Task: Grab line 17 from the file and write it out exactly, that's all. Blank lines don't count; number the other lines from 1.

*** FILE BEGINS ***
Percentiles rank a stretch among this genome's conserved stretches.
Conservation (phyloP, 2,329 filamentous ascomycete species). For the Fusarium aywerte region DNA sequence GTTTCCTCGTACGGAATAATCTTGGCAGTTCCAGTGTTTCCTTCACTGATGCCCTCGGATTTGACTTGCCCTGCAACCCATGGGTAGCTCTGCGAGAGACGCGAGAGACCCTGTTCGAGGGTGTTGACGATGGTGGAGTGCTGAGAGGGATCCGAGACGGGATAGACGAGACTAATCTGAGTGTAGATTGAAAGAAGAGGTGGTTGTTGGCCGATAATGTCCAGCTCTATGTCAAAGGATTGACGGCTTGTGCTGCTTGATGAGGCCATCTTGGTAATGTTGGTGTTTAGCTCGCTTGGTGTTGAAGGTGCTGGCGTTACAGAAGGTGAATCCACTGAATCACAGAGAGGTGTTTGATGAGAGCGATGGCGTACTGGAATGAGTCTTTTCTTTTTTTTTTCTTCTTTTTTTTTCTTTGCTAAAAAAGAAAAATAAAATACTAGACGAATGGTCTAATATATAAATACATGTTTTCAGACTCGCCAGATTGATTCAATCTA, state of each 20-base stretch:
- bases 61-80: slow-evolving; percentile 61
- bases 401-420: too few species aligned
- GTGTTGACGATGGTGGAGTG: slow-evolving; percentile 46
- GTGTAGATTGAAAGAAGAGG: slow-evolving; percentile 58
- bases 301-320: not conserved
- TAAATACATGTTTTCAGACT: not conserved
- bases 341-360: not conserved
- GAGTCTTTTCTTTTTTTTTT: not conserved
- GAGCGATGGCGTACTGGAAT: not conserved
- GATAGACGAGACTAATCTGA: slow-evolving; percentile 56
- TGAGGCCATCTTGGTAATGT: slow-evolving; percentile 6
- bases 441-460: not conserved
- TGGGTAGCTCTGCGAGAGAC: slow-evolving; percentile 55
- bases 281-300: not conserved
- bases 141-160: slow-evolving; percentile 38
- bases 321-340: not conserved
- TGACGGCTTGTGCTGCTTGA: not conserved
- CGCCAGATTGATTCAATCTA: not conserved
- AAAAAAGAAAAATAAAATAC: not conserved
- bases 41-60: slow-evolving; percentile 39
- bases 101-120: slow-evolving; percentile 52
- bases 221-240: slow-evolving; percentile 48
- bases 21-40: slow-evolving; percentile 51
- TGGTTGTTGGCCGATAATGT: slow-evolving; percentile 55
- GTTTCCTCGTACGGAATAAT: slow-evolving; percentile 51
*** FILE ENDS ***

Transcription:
- bases 141-160: slow-evolving; percentile 38